Author: Dr. Karen Wolfe
Lifestyle medicine has four major components: nutrition, physical activity, stress reduction and rest, and social support systems. Although we hear a great deal about the concept, lifestyle medicine is neither new nor alternative.
The earliest physicians believed that food was medicine. More recently, national organizations, such as the American Heart Association and the American Diabetes Association, have consistently recommended that disease treatment should begin with lifestyle changes such as “diet and exercise” before medications are considered.
The World Health Organization predicts that by 2020, two-thirds of disease will stem from lifestyle choices. An epidemic of global proportions threatens our health and happiness. This epidemic is not of an acute infectious type, but of a chronic, degenerative nature that plagues more of us each day. This epidemic grows steadily and influences every aspect of our health.
Obesity impacts nearly all of the major threats to our health. We are an overweight population. Obesity itself is a risk factor in nearly every chronic illness that looms on the horizon. This collective weight is the price we pay for our modern lifestyles.
Our lifestyle is a health risk and a “Lifestyle Approach” is becoming the preferred modality for not only the prevention, but also the treatment of most chronic diseases. For the past decade, I have advocated for wellness tourism as an intentional, experiential and effective approach to wellness and preventive care.
When our health is compromised, so, too, is our happiness. According to the preliminary data for the National Vital Statistics Report, the 10 major causes of death in the United States in 2011 were:
1. Heart Disease
3. Chronic lung disease
6. Alzheimer’s disease
7. Diabetes mellitus
9. Kidney disease
10. Intentional self-harm
“An impressive number of studies have shown that lifestyle is the root cause of what ails us, particularly for chronic conditions,” said Dexter Shurney, M.D, assistant professor at Vanderbilt University School of Medicine. “Studies also show that changing one’s lifestyle can have a dramatic effect on health improvement, both in the prevention and treatment of disease.”
What is Wellness?
I view health as a positive concept, emphasizing social and personal resources as well as physical capabilities. Wellness is not merely the absence of disease. The term originates from the combination of well-being and wholeness and addresses human health in a holistic or comprehensive sense, assuming each person will actively participate in protecting their health.
Wellness tourism can play a huge role in supporting successful lifestyle changes. Successful health behavior change requires that individuals be ready to take charge of their own health and understand small specific steps they can take to improve.
Healthcare reform at both the national and the state level may result in strong incentives to keep patients well rather than just treating them when they’re sick.
The most successful health behavior change programs are those that provide intensive lifestyle changes, group-based support and can be offered in a community or residential setting. Wellness tourism offers individuals and groups an opportunity to practice new lifestyle skills away from their current life in a very supportive environment.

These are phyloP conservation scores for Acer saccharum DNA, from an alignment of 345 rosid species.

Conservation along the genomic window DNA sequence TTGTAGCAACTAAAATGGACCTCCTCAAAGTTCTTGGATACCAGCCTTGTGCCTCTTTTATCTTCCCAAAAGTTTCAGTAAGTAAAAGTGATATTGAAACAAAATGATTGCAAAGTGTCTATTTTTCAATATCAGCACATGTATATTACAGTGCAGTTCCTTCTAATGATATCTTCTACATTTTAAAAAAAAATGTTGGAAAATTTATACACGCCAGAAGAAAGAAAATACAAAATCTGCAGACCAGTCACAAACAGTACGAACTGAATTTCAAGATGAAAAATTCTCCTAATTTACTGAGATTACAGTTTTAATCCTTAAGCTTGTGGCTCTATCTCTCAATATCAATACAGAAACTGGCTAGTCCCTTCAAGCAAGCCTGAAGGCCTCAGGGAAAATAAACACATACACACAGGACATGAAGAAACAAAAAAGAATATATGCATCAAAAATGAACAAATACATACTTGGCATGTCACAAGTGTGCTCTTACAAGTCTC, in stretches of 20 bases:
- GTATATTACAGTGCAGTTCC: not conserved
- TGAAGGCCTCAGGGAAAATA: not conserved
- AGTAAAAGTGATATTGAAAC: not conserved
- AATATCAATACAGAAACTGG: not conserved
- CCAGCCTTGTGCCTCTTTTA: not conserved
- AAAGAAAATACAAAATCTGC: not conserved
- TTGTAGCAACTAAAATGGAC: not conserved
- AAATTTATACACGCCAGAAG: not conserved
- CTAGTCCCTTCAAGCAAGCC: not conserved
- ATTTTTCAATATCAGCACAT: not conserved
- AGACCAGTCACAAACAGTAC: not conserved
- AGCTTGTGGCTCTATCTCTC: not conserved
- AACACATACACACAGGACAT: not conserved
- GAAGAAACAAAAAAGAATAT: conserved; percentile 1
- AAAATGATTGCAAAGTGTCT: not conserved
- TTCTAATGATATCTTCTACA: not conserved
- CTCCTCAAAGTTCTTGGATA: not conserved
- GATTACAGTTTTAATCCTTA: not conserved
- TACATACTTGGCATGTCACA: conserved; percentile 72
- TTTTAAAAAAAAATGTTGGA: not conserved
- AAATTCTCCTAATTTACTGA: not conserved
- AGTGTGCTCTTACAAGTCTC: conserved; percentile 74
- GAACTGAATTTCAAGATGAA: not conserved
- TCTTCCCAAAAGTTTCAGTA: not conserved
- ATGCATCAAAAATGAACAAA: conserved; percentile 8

Lifestyle changes is becoming the preferred modality for not only the prevention, but also the treatment of most chronic diseases, and the “healthcare system” is not set up to support successful lifestyle changes. Obesity impacts nearly all of the major threats to our health. The cause is multifactorial and wellness tourism can address many of the elements and individuals can start to set a plan of action.
Health empowerment and active participation in preventing disease is a key element of successful lifestyle changes. I created a Healthy Lifestyle Solution Wheel, which contains elements that I teach and can be applied to a wellness tourism experience. Areas include specific physical activity options, relaxation and stress management techniques, healthy food planning, support networks, sleep and more.
The baby boomer generation wants to stay young and active and often has the disposable income to travel abroad for a wellness experience focused on active-ageing and optional longevity.
Stress is a major contributor to lost productivity in the workplace. The American Academy of Family Physicians estimates that 60 percent of all problems brought to physicians are stress-related. Corporations in the United States lose approximately $150 billion each year due to stress.
The childhood obesity epidemic has to be addressed through family health initiatives. More wellness tourism destinations offer more family-oriented activities, spas-for-kids, and or kids-only spa programs.
Wellness tourism offers exposure to and the experience of integrated wellness and prevention approaches to improve health and quality of life. This includes meditation, yoga, energy medicine, acupuncture, chiropractic, and clients can then take that knowledge back into their healthcare support system.
Young people show a growing demand for adventure, eco facilities and wellness tourism.
About the Author
Dr. Karen Wolfe is a physician, keynoter speaker and holistic health coach with the Institute for Integrative Nutrition. She authored seven books includ- ing her latest, “Is Your Lifestyle Killing You: The 8 Simple Steps for Lasting Weight Loss and Optimal Health.” She is co-founder of WellPRO Inter- national, a wellness, coaching and business development company that attracts holistic minded people from all walks of life who want to inspire a creating health movement. [email protected]; www.DrKarenWolfe.org.